The big idea
Since 2014, the Dornsife Center for Economic and Social Research, located at the University of Southern California, has been tracking trends in health economic well-being, attitudes and behaviors through a nationwide survey for its Understanding America Study, asking the same individuals questions over time.
The nationally representative survey is now assessing how COVID-19 is affecting U.S. families. This includes their health, economic status and, for the first time, educational experiences. With two other education researchers Amie Rapaport and Marshall Garland, we analyzed the educational experience data that have recently been added to the study.
What we did
We worked with the broader Understanding America Study team to ask Americans about the effects the pandemic is having on students and their families.
About 1,450 families with children answered these questions between April 1 and April 15.
We found that nearly all – about 85% – of families with at least one child between kindergarten and their senior year of high school have internet access and a computer they can use for distance learning while school buildings are shuttered.
However, we found large disparities in technology access based on family income. Among the 20% of American households who make US$25,000 or less a year, just 63% of schoolchildren have access to a computer and the internet. In comparison, essentially all students from the most affluent families – those whose parents make $150,000 annually or more – do.
To be sure, that doesn’t mean a third of poor kids are being locked out of getting an online education. Many of those students are also using tablets and smartphones to participate in educational activities. However, the types of educational activities a student can easily engage in with a computer and wireless internet –such as writing long essays – are broader than the types possible on a tablet or an even smaller screen and with just a cellular connection.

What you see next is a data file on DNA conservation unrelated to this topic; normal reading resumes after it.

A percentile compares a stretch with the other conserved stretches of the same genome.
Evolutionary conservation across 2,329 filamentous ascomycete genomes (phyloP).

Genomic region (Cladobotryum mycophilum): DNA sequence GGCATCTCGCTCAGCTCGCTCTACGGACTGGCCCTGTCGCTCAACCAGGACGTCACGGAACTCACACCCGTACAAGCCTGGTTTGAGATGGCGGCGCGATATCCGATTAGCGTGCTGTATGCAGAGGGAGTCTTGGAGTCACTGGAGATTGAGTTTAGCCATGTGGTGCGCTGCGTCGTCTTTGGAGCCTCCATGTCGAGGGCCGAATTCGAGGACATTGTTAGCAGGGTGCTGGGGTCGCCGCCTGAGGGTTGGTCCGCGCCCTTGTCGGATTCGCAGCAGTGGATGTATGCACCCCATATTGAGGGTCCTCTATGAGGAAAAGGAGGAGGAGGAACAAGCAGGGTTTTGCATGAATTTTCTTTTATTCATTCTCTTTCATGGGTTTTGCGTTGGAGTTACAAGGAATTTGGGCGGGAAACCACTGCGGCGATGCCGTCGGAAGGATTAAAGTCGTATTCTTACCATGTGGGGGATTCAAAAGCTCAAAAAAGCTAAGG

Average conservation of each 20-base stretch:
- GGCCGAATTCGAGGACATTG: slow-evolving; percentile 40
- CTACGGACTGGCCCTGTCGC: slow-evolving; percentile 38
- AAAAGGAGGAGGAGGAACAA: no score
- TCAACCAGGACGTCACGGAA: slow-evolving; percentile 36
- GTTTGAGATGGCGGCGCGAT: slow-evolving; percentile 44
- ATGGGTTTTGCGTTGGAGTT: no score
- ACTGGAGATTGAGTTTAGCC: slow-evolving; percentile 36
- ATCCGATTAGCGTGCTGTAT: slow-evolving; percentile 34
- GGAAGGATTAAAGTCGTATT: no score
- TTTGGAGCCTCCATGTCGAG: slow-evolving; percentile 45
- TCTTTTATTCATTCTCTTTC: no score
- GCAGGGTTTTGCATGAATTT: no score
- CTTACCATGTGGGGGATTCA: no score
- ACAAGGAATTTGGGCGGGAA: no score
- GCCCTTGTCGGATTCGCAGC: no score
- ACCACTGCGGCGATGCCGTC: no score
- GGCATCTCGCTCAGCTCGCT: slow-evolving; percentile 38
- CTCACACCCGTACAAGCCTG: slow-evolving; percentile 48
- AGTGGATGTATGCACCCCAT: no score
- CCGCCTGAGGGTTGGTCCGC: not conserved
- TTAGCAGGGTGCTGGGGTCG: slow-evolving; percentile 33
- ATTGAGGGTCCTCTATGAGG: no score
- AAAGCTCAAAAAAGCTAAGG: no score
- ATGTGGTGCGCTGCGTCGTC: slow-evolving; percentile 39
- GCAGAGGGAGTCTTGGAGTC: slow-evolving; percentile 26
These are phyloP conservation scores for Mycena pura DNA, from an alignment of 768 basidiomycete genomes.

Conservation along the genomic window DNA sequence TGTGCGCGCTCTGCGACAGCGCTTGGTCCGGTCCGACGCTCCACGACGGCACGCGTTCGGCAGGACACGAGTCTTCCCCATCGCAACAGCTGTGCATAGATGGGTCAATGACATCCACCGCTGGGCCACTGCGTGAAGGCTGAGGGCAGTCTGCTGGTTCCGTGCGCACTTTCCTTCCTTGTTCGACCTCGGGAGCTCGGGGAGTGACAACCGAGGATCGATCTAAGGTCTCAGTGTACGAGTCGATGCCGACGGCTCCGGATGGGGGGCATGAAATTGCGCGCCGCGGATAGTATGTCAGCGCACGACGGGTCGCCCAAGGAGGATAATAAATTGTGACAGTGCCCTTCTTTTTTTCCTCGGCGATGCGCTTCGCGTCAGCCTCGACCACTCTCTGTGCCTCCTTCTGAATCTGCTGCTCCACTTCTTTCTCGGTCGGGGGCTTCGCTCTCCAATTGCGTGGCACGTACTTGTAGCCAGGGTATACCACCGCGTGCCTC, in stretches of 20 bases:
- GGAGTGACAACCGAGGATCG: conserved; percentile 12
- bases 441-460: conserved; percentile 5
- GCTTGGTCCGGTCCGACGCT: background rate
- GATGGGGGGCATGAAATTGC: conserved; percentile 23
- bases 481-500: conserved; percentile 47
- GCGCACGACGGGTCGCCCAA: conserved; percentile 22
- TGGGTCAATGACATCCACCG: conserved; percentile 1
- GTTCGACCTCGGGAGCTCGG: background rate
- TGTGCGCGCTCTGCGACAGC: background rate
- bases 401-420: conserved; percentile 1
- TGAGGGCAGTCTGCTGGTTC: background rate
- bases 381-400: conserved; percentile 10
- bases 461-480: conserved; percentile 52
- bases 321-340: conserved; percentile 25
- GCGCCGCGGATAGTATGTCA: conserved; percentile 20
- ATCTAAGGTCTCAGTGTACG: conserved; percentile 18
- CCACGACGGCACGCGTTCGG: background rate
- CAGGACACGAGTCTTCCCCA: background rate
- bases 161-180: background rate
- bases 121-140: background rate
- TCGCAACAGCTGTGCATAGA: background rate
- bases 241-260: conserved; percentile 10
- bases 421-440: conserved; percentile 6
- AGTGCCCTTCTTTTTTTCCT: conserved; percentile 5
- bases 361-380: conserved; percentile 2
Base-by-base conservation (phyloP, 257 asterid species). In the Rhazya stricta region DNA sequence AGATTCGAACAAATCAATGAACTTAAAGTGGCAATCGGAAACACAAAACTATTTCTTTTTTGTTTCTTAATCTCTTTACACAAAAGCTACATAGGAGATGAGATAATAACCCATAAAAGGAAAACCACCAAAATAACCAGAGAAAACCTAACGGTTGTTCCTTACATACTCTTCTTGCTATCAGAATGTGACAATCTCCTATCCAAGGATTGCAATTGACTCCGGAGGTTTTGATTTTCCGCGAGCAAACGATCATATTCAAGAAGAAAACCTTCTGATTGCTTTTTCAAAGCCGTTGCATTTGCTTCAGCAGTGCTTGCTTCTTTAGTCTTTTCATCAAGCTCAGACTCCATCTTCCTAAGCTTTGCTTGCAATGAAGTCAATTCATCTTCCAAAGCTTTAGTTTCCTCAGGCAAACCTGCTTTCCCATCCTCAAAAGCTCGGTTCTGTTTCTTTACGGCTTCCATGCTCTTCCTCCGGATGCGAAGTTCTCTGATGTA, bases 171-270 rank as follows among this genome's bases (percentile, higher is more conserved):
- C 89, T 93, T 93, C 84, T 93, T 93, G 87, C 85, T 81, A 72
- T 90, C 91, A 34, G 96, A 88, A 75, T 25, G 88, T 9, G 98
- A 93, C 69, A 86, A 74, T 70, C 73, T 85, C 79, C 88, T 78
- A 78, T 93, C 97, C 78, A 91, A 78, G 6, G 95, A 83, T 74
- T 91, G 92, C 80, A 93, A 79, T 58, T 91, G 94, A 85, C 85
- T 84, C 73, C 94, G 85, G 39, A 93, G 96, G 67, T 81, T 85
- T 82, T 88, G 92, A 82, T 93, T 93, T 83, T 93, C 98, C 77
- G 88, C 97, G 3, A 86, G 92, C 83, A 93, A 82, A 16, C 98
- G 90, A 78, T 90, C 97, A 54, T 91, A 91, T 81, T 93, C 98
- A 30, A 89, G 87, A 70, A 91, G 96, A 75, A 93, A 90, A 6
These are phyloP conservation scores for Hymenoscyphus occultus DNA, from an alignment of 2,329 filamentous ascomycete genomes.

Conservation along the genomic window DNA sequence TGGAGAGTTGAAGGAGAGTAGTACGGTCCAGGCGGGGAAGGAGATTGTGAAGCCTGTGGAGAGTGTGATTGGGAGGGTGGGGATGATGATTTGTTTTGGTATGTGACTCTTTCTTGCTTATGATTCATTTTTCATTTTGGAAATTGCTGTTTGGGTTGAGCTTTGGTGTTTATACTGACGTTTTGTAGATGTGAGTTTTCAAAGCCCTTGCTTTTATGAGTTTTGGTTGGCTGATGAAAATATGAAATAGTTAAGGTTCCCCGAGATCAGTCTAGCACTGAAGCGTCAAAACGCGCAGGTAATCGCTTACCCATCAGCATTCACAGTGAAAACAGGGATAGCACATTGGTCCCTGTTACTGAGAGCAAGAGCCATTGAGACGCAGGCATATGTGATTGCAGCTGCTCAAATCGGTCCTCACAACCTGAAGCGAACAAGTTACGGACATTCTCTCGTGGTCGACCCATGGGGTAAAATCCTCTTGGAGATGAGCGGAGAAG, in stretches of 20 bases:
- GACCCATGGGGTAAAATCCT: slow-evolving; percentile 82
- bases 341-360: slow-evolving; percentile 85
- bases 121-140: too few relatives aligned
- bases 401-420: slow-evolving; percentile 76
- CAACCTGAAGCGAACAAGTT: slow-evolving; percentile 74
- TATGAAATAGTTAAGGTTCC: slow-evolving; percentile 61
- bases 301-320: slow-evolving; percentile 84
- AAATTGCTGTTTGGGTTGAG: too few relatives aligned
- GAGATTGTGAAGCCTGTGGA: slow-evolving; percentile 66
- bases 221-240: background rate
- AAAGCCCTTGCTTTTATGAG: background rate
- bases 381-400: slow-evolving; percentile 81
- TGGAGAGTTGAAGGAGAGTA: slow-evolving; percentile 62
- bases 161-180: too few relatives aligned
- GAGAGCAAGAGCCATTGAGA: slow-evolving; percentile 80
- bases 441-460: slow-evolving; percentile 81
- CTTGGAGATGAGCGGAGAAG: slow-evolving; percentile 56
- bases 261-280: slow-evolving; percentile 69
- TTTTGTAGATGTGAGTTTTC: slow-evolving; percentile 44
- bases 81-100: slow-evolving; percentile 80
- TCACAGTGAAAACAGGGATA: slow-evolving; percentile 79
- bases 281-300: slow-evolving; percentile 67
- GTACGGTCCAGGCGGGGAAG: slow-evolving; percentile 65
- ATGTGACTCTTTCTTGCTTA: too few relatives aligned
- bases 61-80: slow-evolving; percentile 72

These inequities can leave low-income families scrambling for wireless access. Some of the limited options available can include include working from a car parked outside a local library or a McDonald’s parking lot.
Why it matters
There’s a big gap between how much access rich and poor children have to technology. This is known as the “digital divide.”
This disparity contributes to the achievement gaps between students based largely on their economic status.
These findings show that the digital divide is playing out in real time during this pandemic in ways that are sure to lead to unequal negative effects on already disadvantaged students.
Most schools in the country are likely to remain closed for months – long after we collected this initial data. We believe that it’s possible that this divide will narrow once more districts distribute computers, tablets and other hardware, more communities take steps to expand broadband access to those who can’t afford it and teachers get better at educating kids online.
There’s a chance that federal help could arrive, should Congress pass the Emergency Educational Connections Act of 2020, a measure authored and backed by House Democrats aimed at narrowing the digital divide. It would normally be states – which provide the largest share of funding for public schools – that would address issues like technology in schools, but with states facing mounting budget constraints that’s going to be a big challenge. A similar bill is pending in the Senate.
In our view, without federal intervention, these gaps will not meaningfully narrow.
Morgan Polikoff, University of Southern California; Anna Rosefsky Saavedra, University of Southern California – Dornsife College of Letters, Arts and Sciences, and Shira Korn, University of Southern California
Morgan Polikoff, Associate Professor of Education, University of Southern California; Anna Rosefsky Saavedra, Research Scientist, University of Southern California – Dornsife College of Letters, Arts and Sciences, and Shira Korn, PhD Student K-12 Education Policy, University of Southern California
This article is republished from The Conversation under a Creative Commons license. Read the original article. https://creativecommons.org/licenses/by-nd/4.0/
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